When you’re trying to do your body right and be healthy we know by now that means making sure our snacks are just as good to our bodies as our main meals. No point in having chicken and veggies for breakfast lunch and dinner when in between that you’re scoffing down chocolates, biscuits and cake.
Most of us also know that healthy snacks aren’t the be all and end all to healthy eating. Healthy snacks like nuts can be very calorific. But how do we know how calorie dense they can be (i.e. know what foods pack a heavy calorific punch despite their small – or large – size).
If this speaks to you and you’re feeling a little lost and confused right now, Leanne Ward is here to save the day. Leanne is a clinical and sports dietitian, she is trying to educate followers on portion control between healthy foods and treats to show how easily the calories rack up when you’re eating healthy snacks.
Why? Because it’s usually this exact under-estimation that stops some of us (most of us) from reaching our weight loss goals. A bowl of almonds for example, weighs in at 415 calories, while a Twix contains just 275 calories. In an Instagram post pushing her message, she writes: “Double tap if you usually do ‘generous’ helpings of almonds straight from the bag.”
“This picture is to demonstrate why I think it’s important to understand portions & serving sizes. So many of my clients can’t understand why they can’t meet their weight loss goals despite #cleaneating or eating #healthyfood but this picture demonstrates that even healthy foods can be overeaten.”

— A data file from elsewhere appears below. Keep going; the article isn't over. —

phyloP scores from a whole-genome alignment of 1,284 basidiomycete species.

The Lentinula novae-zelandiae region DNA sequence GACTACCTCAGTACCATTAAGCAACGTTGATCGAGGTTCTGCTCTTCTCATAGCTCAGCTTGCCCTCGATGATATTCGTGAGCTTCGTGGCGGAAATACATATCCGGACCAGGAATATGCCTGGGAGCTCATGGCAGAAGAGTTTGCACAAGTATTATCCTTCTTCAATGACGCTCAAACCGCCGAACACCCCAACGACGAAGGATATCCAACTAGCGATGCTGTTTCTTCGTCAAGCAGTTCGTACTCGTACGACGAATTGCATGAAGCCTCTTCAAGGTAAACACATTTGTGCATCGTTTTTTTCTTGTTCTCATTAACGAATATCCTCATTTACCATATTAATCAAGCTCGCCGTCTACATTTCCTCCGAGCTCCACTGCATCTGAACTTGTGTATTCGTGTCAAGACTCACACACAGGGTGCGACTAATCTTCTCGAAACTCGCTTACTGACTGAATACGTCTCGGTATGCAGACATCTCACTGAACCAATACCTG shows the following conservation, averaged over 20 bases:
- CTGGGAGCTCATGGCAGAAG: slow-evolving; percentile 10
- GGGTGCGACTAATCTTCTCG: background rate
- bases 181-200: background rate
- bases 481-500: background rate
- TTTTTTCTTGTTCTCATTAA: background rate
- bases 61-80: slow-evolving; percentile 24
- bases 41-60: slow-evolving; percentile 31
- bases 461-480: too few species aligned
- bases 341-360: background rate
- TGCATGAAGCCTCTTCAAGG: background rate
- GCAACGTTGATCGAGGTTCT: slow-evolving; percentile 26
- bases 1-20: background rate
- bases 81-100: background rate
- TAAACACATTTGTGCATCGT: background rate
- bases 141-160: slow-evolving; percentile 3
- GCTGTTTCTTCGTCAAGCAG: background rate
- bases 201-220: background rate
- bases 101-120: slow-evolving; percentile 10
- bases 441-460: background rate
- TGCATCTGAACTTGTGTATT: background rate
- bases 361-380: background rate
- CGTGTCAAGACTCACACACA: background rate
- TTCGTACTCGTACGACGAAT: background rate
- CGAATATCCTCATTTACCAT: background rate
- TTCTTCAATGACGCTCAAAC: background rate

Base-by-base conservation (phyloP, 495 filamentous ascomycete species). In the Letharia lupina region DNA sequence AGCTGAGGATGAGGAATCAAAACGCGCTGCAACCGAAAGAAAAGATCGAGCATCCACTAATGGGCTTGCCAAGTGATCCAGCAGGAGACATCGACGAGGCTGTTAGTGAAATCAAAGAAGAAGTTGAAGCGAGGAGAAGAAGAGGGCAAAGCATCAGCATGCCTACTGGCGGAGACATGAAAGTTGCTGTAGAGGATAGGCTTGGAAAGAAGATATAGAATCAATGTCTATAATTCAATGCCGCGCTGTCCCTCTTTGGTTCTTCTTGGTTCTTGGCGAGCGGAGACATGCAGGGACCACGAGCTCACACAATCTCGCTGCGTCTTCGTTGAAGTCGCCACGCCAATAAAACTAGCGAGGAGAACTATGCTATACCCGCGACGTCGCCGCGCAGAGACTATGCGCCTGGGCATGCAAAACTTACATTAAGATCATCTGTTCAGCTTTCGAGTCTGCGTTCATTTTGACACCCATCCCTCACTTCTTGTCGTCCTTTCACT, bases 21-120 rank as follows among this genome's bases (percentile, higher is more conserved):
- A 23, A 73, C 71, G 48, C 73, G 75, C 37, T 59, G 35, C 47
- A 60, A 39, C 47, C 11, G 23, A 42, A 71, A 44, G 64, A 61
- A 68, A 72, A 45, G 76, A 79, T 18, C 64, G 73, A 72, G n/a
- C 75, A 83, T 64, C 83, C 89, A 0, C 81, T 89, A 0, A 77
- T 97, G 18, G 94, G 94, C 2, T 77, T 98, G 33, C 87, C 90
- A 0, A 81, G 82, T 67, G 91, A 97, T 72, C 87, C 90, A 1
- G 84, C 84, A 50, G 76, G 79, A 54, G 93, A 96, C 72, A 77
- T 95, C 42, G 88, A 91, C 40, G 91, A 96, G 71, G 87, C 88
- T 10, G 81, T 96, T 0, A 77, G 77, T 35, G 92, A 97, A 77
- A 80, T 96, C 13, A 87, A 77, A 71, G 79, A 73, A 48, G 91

Clearly, almonds are way more nutritious than chocolate, and particularly if you’re a plant-based eater, you need to make sure you’re getting your fill of good fats your body actually needs (almonds are also rich in fibre, protein, vitamin E, manganese and magnesium).
While not everyone is eating nuts for the sole purpose of taking “good” holiday pics – if that’s the case you can eat nuts aplenty (relatively speaking) – if you are trying to trim down, it can be dispiriting to find yourself plateauing, despite eating and exercising “right”. Little diet tendencies like this may be the problem.
“A cup of almonds, four bananas or a few homemade bliss balls will still make you gain weight if eaten in excess of your bodies daily requirements,” explains Leanne. “If you’re trying to lose weight, I recommend weighing or measuring your portions for a day or two to see how much you may ‘overestimate’ your portions without even realising.”
She says that nuts, nut butters, seeds, avocados and oily fish like salmon are very healthy but also very energy dense, so unless your energy output is very high, eating them mindlessly is going to lead to fat increase. It’s all about moderation and balance, something Leanne is passionate about promoting. Otherwise, make sure working out accordingly so that you are in a calorie deficit if you’re trying to lose weight.
“Healthy means still being able to enjoy your favourite foods and not punishing yourself with exercise. Being healthy means you can enjoy occasional treats but you also shouldn’t give up the majority of the good habits you’ve been working on!”
Leanne is an advocate for the 80/20 approach – eating healthily 80 percent of the time, and treating yourself for the other 20. “You can still see results without restricting everything in your diet or spending a ton of money on expensive supplements or fad diets,” she explains. I couldn’t have put it better myself.